• Use: added to salads, soups, with fish or brewed to make a kind of lemonade
  • Nutritional value: contains vitamin C

Yucca - Yucca Filamentosa
  • Habitat: dry areas
  • Height: up to 6 feet tall
  • Leaves: long dagger-like leaves
  • Flower: white flowers that are tulip-like, waxy, and drooping
  • Time: late spring
  • Use: flower petals raw in salads, fried or batter dipped
  • Nutritional value: contains vitamin C, calcium and carbohydrates.

Wild Mushrooms

Be sure to visit a mushroom club in your area, where you can learn everything you need to know about fungi. You should not eat any mushroom unless you can identify it and are absolutely certain that it is not poisonous. Reading and using information on this website will constitute your acceptance of this disclaimer.
Chanterelle - Cantharelluscibarius
  • Habitat: grows on the ground under oak and conifer trees
  • Size: up to 5 inches wide and has a fruity fragrance
  • Color: bright orange or yellow
  • Time: summer through fall
  • Use: in salads, omelet’s and stews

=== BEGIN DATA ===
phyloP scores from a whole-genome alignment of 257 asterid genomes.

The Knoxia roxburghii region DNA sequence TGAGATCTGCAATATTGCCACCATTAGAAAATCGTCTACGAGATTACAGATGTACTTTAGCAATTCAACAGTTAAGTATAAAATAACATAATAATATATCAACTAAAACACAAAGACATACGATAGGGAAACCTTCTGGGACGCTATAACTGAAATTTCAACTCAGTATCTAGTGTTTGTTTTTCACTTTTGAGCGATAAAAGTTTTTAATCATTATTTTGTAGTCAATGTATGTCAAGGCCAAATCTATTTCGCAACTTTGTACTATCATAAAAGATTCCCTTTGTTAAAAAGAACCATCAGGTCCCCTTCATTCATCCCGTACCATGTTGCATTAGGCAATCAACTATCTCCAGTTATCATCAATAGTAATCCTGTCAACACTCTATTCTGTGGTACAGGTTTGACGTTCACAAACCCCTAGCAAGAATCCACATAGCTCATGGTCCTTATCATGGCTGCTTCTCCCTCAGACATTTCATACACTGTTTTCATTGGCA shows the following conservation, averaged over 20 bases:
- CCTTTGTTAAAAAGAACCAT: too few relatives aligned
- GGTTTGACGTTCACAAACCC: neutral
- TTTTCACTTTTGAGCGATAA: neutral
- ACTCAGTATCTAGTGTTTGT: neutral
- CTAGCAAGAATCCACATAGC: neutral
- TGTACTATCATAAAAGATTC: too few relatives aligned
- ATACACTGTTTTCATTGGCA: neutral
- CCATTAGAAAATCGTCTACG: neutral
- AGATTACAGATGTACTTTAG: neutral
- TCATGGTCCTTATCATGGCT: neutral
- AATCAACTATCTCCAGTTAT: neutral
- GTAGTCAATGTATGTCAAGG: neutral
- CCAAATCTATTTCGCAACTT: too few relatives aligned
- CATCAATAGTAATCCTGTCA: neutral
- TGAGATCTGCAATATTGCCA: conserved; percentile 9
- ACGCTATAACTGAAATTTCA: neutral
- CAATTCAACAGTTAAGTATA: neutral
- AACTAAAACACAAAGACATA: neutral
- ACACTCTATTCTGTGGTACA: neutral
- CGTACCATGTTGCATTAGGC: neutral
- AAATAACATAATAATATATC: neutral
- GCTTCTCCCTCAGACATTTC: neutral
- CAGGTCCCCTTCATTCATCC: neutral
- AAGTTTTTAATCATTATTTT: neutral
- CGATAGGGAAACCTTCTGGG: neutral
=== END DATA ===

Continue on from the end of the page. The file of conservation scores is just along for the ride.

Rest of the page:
• Description: vase-shaped, funnel-like mushrooms
  • Nutritional value: contains carbohydrates

Dryad saddle - Polyporussquamosus
  • Habitat: grows on living and dead hardwoods
  • Size: 3 to 10 inches across and smells like watermelon
  • Time: spring through fall (best to forage in May)
  • Use: use when young in jambalaya, batter fried or in pasta primavera
  • Description: kidney-shaped, overlapping brown caps that have darker scales on top

Hen of the woods - Grifolafrondosa
  • Habitat: grows at the base of oak trees or on stumps
  • Size: can grow up to 60 lbs
  • Time: fall
  • Use: cook and serve as a vegetable with cream sauce
  • Description: it overlaps in a form of a bouquet

Horse - Agaricusarvensis
  • Habitat: grows on lawns, pastures and in open areas
  • Size: Thick, white firm flesh cap, 3 to 10 inches wide with fine scales
  • Time: in the late summer
  • Use: add to soups, stews and salads
  • Description: White and turning a slight tan as they mature, with a brown scale patch on the top center. Only use the younger horse mushrooms that have a cogwheel pattern on the broken veil
  • Nutritional value: a good source of vitamins B, D, Potassium, Phosphorus and Selenium. Warning - Do not confuse with the poisonous Agaricusxanthodermis, which is similarin appearance. This poisonous mushroom has a stem that bruises yellow at the base when cut or bruised

Meadow - Agaricuscampestris
  • Habitat: grows on lawns, pastures and in open areas
  • Size: 2 to 4 inches wide
  • Time: in late summer
  • Use: add to soups stews and salads
  • Description: Like the white button mushroom, a pale white or light brown color
  • Nutritional value: a good source of vitamins B, Potassium, Phosphorus and Selenium. Warning - Do not confuse with the poisonous Agaricusxanthodermis, which is similar in appearance. This poisonous mushroom has a stem that bruises yellow at the base when cut or bruised